The monthly mortgage insurance is 100% tax deductible, assuming your combined household income is $100,000 or less, annually. Your ability to deduct this is reduced if you make $101,000 and completely phases out after $109,000 in annual earning. And yes, right now, that will likely not be tax eductible after 2010. For FHA loans, there is no lender-paid monthly mortgage insurance. But if there were, you would likely be paying 6% interest for your loan vs. 5% interest.
However, the key here is to remember the benefits that FHA loans bring. One of the mail benefits is that you only have to put 3.5% down. Isn't paying mortgage insurance, whether it is tax deductible or not, worth the trade off of only needing to put 3.5% down? Think about it this way. If you paid $400,000 for a home, without FHA loans, you would need to put 20% down, or $80,000. With FHA, you put 3.5% down, or $14,000, and you would be paying about $177 a month in mortgage insurance. I would take that deal all day long to avoid having to give the lender another $66,000 to buy the house.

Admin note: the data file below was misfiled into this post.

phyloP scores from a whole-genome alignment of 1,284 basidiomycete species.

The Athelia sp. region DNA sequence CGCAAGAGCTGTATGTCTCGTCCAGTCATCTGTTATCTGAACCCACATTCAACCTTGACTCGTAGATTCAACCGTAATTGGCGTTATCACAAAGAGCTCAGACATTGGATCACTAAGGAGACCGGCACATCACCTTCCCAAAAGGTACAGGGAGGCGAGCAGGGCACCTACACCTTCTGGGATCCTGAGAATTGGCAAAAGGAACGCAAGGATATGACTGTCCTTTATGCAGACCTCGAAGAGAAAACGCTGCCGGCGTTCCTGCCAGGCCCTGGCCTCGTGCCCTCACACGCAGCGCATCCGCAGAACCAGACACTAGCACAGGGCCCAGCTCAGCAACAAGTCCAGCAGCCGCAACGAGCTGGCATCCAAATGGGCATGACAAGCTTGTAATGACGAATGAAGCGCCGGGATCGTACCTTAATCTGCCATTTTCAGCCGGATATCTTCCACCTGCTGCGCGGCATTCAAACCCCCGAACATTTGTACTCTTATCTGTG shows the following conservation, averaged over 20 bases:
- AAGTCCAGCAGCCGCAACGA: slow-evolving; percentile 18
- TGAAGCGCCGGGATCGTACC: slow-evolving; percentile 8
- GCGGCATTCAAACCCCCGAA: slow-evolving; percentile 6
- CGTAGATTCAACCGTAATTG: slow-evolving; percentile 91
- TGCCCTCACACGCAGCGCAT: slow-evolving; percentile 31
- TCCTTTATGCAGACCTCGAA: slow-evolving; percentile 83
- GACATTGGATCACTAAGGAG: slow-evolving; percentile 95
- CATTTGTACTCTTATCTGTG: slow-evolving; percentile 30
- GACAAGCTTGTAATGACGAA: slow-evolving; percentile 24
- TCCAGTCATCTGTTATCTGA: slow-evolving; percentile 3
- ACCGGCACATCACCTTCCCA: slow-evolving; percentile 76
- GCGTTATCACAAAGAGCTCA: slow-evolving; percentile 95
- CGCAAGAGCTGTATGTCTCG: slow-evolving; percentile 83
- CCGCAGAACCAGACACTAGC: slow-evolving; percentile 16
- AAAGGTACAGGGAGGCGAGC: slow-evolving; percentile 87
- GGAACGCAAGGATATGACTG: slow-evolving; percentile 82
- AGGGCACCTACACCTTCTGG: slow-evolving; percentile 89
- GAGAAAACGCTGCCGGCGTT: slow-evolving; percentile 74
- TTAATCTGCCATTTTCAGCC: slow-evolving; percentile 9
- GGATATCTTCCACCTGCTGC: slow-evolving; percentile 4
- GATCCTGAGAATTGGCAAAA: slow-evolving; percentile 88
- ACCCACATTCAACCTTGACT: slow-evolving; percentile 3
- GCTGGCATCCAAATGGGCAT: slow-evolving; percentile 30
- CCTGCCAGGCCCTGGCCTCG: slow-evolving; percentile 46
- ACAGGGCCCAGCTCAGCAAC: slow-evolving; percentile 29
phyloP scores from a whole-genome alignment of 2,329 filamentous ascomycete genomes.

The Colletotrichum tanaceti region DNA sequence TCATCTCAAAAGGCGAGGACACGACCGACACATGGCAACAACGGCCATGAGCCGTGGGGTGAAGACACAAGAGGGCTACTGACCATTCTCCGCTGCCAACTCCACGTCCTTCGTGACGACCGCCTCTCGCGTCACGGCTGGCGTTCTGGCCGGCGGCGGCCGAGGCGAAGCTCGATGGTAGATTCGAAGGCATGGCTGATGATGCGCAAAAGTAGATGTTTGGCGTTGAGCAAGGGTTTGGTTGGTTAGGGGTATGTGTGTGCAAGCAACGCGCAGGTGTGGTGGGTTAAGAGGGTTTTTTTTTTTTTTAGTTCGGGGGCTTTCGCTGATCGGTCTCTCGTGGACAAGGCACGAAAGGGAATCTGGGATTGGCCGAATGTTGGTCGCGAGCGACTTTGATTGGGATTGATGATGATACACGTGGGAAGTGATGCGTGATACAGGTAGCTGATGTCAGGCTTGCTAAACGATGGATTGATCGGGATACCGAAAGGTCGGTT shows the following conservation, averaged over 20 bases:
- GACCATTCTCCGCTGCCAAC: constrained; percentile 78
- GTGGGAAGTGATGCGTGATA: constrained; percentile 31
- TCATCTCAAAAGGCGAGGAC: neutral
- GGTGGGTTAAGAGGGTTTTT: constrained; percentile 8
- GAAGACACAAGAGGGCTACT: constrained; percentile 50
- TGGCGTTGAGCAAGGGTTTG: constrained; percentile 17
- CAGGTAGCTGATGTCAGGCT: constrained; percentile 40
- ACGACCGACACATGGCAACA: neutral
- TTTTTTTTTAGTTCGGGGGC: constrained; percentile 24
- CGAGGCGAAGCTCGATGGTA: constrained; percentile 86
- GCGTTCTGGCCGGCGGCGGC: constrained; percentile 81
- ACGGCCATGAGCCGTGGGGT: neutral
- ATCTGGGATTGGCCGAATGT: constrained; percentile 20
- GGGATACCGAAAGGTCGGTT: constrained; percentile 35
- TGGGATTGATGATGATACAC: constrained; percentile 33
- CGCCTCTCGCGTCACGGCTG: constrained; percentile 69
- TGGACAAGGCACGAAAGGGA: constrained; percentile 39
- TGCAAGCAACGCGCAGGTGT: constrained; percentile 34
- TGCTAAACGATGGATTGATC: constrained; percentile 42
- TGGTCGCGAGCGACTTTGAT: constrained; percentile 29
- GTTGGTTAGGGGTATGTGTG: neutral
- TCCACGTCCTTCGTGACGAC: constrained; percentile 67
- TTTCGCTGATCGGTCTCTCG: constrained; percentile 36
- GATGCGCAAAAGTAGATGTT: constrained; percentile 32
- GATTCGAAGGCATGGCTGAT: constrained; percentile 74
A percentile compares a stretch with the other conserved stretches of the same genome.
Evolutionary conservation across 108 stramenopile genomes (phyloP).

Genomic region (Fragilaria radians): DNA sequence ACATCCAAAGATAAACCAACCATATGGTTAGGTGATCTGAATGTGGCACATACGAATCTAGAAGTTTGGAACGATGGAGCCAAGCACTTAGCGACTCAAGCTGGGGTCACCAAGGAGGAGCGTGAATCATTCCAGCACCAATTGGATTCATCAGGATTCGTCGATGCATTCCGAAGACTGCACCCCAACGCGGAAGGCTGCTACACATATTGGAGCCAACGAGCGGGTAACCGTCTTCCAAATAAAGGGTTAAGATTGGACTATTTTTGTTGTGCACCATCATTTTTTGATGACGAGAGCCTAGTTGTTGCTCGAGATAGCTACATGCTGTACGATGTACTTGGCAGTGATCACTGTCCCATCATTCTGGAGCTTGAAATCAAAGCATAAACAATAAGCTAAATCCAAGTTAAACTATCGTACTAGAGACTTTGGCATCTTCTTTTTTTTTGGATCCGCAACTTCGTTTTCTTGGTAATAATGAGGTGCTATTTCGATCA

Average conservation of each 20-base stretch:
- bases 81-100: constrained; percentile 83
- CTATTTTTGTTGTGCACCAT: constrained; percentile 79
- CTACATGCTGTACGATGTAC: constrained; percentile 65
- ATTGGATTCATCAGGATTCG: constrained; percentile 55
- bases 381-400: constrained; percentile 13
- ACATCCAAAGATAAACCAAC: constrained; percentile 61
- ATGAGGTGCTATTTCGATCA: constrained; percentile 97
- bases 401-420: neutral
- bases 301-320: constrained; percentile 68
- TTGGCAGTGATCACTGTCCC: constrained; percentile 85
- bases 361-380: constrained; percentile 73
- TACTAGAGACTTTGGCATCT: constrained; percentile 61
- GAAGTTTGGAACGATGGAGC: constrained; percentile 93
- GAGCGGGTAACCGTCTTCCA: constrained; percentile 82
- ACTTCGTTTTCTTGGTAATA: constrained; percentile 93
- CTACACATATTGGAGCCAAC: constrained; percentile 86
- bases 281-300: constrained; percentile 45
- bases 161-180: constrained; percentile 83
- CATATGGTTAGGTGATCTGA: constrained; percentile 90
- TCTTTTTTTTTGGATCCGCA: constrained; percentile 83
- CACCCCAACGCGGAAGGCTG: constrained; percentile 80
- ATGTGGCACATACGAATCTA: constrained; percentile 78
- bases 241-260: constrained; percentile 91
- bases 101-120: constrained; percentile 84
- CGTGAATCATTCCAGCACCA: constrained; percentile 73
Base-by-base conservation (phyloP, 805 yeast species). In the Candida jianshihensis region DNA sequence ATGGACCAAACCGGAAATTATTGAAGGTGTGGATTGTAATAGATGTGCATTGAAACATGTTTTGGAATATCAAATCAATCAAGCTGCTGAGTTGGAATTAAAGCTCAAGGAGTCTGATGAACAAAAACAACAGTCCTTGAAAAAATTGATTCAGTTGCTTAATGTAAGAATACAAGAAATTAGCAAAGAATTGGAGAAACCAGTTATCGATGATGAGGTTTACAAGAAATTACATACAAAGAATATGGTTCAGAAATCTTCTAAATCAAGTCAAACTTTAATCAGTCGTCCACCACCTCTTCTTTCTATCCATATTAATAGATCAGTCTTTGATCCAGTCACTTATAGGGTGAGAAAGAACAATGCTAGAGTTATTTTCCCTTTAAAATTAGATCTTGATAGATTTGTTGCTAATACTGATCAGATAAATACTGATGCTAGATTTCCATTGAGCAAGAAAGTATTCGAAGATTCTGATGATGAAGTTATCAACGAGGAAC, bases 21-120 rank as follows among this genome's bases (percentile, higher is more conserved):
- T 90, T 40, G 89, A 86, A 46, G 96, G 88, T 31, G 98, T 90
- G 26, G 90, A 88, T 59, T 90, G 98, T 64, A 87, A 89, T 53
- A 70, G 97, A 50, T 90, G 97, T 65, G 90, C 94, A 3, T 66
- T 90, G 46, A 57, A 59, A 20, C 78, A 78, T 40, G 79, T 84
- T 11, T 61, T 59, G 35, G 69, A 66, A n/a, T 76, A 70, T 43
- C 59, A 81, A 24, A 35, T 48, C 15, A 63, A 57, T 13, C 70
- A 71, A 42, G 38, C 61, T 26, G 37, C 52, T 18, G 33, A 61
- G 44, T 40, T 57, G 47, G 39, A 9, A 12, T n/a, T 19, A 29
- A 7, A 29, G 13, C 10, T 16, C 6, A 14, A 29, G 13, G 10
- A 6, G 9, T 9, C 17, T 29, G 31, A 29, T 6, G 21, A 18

FHA loans are fantastic loans and although the mortgage insurance makes them seem expensive, they allow you hold on to your hard earned cash. Good luck with your purchase!